plastic recycling
Less plastic scrap is being processed in Asia, where many COVID-19-related lockdowns continue.
Photo by Brian Taylor.

Plastic recycling activity plummets in Asia

Market report from Chinese association indicates COVID-19 restrictions, container shortage among problems.

COVID-19 virus-related restrictions in Asia and around the world have greatly reduced plastic recycling activities on that continent, according to Steve Wong, president of the China Sustainable Plastics Association (CSPA).

Wong, also CEO of Hong Kong-based Fukutomi Recycling Ltd., writes in a late April report that government actions, including lockdowns and suspended economic activities, have “severely affected global manufacturing industries and the use of raw materials, causing dramatic effects on the plastic recycling industry.”

He writes, “The extended city lockdowns [in] many of the main recycling countries in Asia, such as Malaysia, Vietnam and India—along with social distancing restrictions in many Asian cities—has resulted in only 30 percent of recyclers continuing operations." Of the companies still running, Wong says many are “only running at 50 percent of their processing capacities.”

Wong indicates “financial distress” has ensued for many companies, while a second form of stress has come from the “scaling down of carrier operations by shipping companies.” Globally, says Wong,  “insufficient container forwarding capacities, longer transit times due to blank sailings, and drastic increases in freight rates” have all been observed.

The combination of increased transportation costs and a slower flow of goods means “the global plastic scrap trade is now facing a very difficult time,” writes Wong, who also serves on two committees for the Brussels-based Bureau of International Recycling (BIR).

Providing one more challenge, a severe decline in the price of oil has driven down the value of primary plastics, “causing a disastrous trend in recycled plastic material prices,” adds Wong. “In the absence of normal market liquidities, buyers now lack interest in purchasing materials and remain on the sidelines.”

Imposed lockdowns and suspended factory operations have reduced supplies of industrial scrap, “while the shortfall cannot be covered by other sources,” says Wong. Safety concerns are one reason for that.  “The fear that the COVID-19 virus can live on solid materials for up to four days and for at least four hours has scared away [some] upstream sorting operations and severely affected mixed rigid plastic supplies.”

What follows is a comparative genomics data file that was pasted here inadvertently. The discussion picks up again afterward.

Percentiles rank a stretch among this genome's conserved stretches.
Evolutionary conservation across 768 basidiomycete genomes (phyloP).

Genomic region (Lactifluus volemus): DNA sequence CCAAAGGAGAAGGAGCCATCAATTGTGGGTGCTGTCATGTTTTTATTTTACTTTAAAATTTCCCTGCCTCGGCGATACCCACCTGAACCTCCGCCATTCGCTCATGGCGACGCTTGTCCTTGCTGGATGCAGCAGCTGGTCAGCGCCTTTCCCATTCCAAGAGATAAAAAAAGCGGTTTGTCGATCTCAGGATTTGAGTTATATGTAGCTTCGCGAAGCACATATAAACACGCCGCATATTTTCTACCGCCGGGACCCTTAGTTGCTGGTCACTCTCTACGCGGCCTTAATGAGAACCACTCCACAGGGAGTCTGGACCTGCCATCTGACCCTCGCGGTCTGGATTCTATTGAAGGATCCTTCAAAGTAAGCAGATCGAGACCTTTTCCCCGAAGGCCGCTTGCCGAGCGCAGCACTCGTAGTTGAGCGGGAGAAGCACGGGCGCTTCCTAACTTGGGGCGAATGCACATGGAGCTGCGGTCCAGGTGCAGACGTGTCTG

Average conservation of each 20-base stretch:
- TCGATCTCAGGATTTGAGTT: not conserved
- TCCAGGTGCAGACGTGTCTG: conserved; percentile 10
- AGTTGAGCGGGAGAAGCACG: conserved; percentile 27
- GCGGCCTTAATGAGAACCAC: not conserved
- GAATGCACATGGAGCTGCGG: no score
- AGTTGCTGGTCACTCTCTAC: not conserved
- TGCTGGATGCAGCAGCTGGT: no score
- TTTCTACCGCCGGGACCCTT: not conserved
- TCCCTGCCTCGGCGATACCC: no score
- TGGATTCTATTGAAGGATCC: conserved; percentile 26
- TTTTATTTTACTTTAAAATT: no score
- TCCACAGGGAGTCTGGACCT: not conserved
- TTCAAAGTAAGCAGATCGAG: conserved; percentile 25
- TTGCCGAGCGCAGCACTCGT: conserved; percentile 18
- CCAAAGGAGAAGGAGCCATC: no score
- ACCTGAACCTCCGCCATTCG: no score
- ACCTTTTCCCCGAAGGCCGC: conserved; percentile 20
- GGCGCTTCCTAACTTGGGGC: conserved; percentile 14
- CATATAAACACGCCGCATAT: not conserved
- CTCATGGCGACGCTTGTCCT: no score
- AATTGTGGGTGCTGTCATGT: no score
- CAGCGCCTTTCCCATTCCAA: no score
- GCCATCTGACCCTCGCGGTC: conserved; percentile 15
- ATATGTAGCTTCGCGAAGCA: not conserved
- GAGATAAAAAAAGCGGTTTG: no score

In the longer term, plastic recyclers continue to monitor how environmental concerns about plastic’s use as a packaging material will impact their prospects. “A reducing trend in plastic scrap supplies is not only a short-term phenomenon but a persistent one, given the global consensus to reduce and restrict the use of plastics. On the other hand, the use of recycled content in products or packaging may become a global policy, as directed by the United Nations. The price correlation between prime materials and recycled materials may be distanced in the future, depending on supply and demand.”

Predicts Wong, “As the tendency of using more recycled content prevails, recyclers who are able to meet the quality specifications of brand owners in product applications are going to be more successful in the future.” He adds, though, “The current range of qualified scrap items as demanded by brand owners is not wide enough, and many recyclers find it difficult to satisfy their needs. This results in a long-term technical issue on our industry to be solved by R&D in raising more recyclables that can meet the desired standards of brand owners. This is undoubtedly our long-term direction.”

A preview to the rest of the world on how reopened economies will affect plastic prices may be available in the People’s Republic of China. “As China has gradually lifted city lockdowns and factories resume productions, prime material prices of polypropylene and certain styrenics have gone up by between $30 to $80 per ton within the last two weeks,” writes Wong in late April.

Additionally, he says, the restart of factories “may be helpful in the collection of receivables by recyclers.” Concludes Wong, “Nevertheless, the light at the end of the tunnel is yet to be seen as city lockdowns in China’s export markets are still in effect due to COVID-19.”